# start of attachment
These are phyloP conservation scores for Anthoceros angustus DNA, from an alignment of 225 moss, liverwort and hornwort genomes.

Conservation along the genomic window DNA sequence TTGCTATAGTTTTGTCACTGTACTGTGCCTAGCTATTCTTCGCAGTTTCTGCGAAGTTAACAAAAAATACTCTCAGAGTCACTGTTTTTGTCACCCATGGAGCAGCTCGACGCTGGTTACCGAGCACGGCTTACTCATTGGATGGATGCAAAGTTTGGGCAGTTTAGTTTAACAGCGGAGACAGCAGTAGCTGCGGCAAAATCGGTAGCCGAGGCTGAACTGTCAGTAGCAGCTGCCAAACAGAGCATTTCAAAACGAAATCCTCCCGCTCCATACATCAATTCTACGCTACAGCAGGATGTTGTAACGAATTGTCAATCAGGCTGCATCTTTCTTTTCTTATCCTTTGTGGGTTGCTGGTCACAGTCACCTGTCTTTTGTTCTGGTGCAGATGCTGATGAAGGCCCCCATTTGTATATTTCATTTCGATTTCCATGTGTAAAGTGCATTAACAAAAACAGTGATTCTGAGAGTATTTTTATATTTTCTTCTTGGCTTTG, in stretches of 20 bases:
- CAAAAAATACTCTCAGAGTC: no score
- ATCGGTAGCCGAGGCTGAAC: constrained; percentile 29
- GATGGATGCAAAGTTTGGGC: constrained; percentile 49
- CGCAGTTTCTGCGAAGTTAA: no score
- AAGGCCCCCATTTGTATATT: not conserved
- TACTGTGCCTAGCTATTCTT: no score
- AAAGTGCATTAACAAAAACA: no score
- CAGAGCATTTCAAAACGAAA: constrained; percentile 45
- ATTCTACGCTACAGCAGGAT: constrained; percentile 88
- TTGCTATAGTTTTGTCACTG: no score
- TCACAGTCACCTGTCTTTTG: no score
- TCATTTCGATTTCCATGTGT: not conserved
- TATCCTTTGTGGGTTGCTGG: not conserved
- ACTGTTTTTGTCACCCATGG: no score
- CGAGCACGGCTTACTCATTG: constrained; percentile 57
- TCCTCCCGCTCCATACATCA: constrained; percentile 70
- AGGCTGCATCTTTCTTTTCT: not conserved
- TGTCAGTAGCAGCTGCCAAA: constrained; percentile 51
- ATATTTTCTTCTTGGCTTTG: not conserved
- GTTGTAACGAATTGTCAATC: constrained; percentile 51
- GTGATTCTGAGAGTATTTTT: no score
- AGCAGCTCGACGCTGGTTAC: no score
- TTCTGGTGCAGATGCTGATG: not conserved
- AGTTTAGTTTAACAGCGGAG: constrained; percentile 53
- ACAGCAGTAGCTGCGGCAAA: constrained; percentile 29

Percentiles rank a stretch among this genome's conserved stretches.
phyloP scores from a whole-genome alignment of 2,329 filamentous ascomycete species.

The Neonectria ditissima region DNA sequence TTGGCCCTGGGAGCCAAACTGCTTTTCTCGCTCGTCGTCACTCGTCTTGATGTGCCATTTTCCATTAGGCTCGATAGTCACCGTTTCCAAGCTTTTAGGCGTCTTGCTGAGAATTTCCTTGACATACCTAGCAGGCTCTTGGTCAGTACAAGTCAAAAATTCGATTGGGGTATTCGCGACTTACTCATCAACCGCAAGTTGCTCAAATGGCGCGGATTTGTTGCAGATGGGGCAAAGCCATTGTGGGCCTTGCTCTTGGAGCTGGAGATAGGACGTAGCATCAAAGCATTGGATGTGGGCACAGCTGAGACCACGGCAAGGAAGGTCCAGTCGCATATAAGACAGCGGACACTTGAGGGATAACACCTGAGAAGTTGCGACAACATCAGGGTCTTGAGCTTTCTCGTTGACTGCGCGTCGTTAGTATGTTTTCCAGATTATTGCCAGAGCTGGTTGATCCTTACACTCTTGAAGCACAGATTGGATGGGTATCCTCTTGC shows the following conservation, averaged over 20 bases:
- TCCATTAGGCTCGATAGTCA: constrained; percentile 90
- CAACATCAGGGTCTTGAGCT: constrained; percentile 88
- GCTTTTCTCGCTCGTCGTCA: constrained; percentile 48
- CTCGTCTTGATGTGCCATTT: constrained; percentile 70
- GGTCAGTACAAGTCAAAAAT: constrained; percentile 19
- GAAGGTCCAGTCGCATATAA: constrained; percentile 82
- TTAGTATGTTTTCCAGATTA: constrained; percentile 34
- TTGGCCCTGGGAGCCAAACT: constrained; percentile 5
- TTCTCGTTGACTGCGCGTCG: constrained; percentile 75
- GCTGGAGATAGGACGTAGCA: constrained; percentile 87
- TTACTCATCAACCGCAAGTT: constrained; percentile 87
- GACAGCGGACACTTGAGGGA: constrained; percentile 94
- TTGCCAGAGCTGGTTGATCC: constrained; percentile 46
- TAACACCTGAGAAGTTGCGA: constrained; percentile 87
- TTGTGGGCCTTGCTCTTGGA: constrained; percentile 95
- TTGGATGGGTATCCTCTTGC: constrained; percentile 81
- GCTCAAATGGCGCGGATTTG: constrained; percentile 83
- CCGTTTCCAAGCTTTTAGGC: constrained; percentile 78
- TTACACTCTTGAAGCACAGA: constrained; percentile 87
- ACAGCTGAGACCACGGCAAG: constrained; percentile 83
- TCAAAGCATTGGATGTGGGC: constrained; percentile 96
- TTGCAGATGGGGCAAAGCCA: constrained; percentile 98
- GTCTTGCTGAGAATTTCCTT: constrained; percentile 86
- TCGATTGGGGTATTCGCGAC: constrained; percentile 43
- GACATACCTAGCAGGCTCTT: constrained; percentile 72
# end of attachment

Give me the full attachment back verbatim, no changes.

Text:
These are phyloP conservation scores for Anthoceros angustus DNA, from an alignment of 225 moss, liverwort and hornwort genomes.

Conservation along the genomic window DNA sequence TTGCTATAGTTTTGTCACTGTACTGTGCCTAGCTATTCTTCGCAGTTTCTGCGAAGTTAACAAAAAATACTCTCAGAGTCACTGTTTTTGTCACCCATGGAGCAGCTCGACGCTGGTTACCGAGCACGGCTTACTCATTGGATGGATGCAAAGTTTGGGCAGTTTAGTTTAACAGCGGAGACAGCAGTAGCTGCGGCAAAATCGGTAGCCGAGGCTGAACTGTCAGTAGCAGCTGCCAAACAGAGCATTTCAAAACGAAATCCTCCCGCTCCATACATCAATTCTACGCTACAGCAGGATGTTGTAACGAATTGTCAATCAGGCTGCATCTTTCTTTTCTTATCCTTTGTGGGTTGCTGGTCACAGTCACCTGTCTTTTGTTCTGGTGCAGATGCTGATGAAGGCCCCCATTTGTATATTTCATTTCGATTTCCATGTGTAAAGTGCATTAACAAAAACAGTGATTCTGAGAGTATTTTTATATTTTCTTCTTGGCTTTG, in stretches of 20 bases:
- CAAAAAATACTCTCAGAGTC: no score
- ATCGGTAGCCGAGGCTGAAC: constrained; percentile 29
- GATGGATGCAAAGTTTGGGC: constrained; percentile 49
- CGCAGTTTCTGCGAAGTTAA: no score
- AAGGCCCCCATTTGTATATT: not conserved
- TACTGTGCCTAGCTATTCTT: no score
- AAAGTGCATTAACAAAAACA: no score
- CAGAGCATTTCAAAACGAAA: constrained; percentile 45
- ATTCTACGCTACAGCAGGAT: constrained; percentile 88
- TTGCTATAGTTTTGTCACTG: no score
- TCACAGTCACCTGTCTTTTG: no score
- TCATTTCGATTTCCATGTGT: not conserved
- TATCCTTTGTGGGTTGCTGG: not conserved
- ACTGTTTTTGTCACCCATGG: no score
- CGAGCACGGCTTACTCATTG: constrained; percentile 57
- TCCTCCCGCTCCATACATCA: constrained; percentile 70
- AGGCTGCATCTTTCTTTTCT: not conserved
- TGTCAGTAGCAGCTGCCAAA: constrained; percentile 51
- ATATTTTCTTCTTGGCTTTG: not conserved
- GTTGTAACGAATTGTCAATC: constrained; percentile 51
- GTGATTCTGAGAGTATTTTT: no score
- AGCAGCTCGACGCTGGTTAC: no score
- TTCTGGTGCAGATGCTGATG: not conserved
- AGTTTAGTTTAACAGCGGAG: constrained; percentile 53
- ACAGCAGTAGCTGCGGCAAA: constrained; percentile 29

Percentiles rank a stretch among this genome's conserved stretches.
phyloP scores from a whole-genome alignment of 2,329 filamentous ascomycete species.

The Neonectria ditissima region DNA sequence TTGGCCCTGGGAGCCAAACTGCTTTTCTCGCTCGTCGTCACTCGTCTTGATGTGCCATTTTCCATTAGGCTCGATAGTCACCGTTTCCAAGCTTTTAGGCGTCTTGCTGAGAATTTCCTTGACATACCTAGCAGGCTCTTGGTCAGTACAAGTCAAAAATTCGATTGGGGTATTCGCGACTTACTCATCAACCGCAAGTTGCTCAAATGGCGCGGATTTGTTGCAGATGGGGCAAAGCCATTGTGGGCCTTGCTCTTGGAGCTGGAGATAGGACGTAGCATCAAAGCATTGGATGTGGGCACAGCTGAGACCACGGCAAGGAAGGTCCAGTCGCATATAAGACAGCGGACACTTGAGGGATAACACCTGAGAAGTTGCGACAACATCAGGGTCTTGAGCTTTCTCGTTGACTGCGCGTCGTTAGTATGTTTTCCAGATTATTGCCAGAGCTGGTTGATCCTTACACTCTTGAAGCACAGATTGGATGGGTATCCTCTTGC shows the following conservation, averaged over 20 bases:
- TCCATTAGGCTCGATAGTCA: constrained; percentile 90
- CAACATCAGGGTCTTGAGCT: constrained; percentile 88
- GCTTTTCTCGCTCGTCGTCA: constrained; percentile 48
- CTCGTCTTGATGTGCCATTT: constrained; percentile 70
- GGTCAGTACAAGTCAAAAAT: constrained; percentile 19
- GAAGGTCCAGTCGCATATAA: constrained; percentile 82
- TTAGTATGTTTTCCAGATTA: constrained; percentile 34
- TTGGCCCTGGGAGCCAAACT: constrained; percentile 5
- TTCTCGTTGACTGCGCGTCG: constrained; percentile 75
- GCTGGAGATAGGACGTAGCA: constrained; percentile 87
- TTACTCATCAACCGCAAGTT: constrained; percentile 87
- GACAGCGGACACTTGAGGGA: constrained; percentile 94
- TTGCCAGAGCTGGTTGATCC: constrained; percentile 46
- TAACACCTGAGAAGTTGCGA: constrained; percentile 87
- TTGTGGGCCTTGCTCTTGGA: constrained; percentile 95
- TTGGATGGGTATCCTCTTGC: constrained; percentile 81
- GCTCAAATGGCGCGGATTTG: constrained; percentile 83
- CCGTTTCCAAGCTTTTAGGC: constrained; percentile 78
- TTACACTCTTGAAGCACAGA: constrained; percentile 87
- ACAGCTGAGACCACGGCAAG: constrained; percentile 83
- TCAAAGCATTGGATGTGGGC: constrained; percentile 96
- TTGCAGATGGGGCAAAGCCA: constrained; percentile 98
- GTCTTGCTGAGAATTTCCTT: constrained; percentile 86
- TCGATTGGGGTATTCGCGAC: constrained; percentile 43
- GACATACCTAGCAGGCTCTT: constrained; percentile 72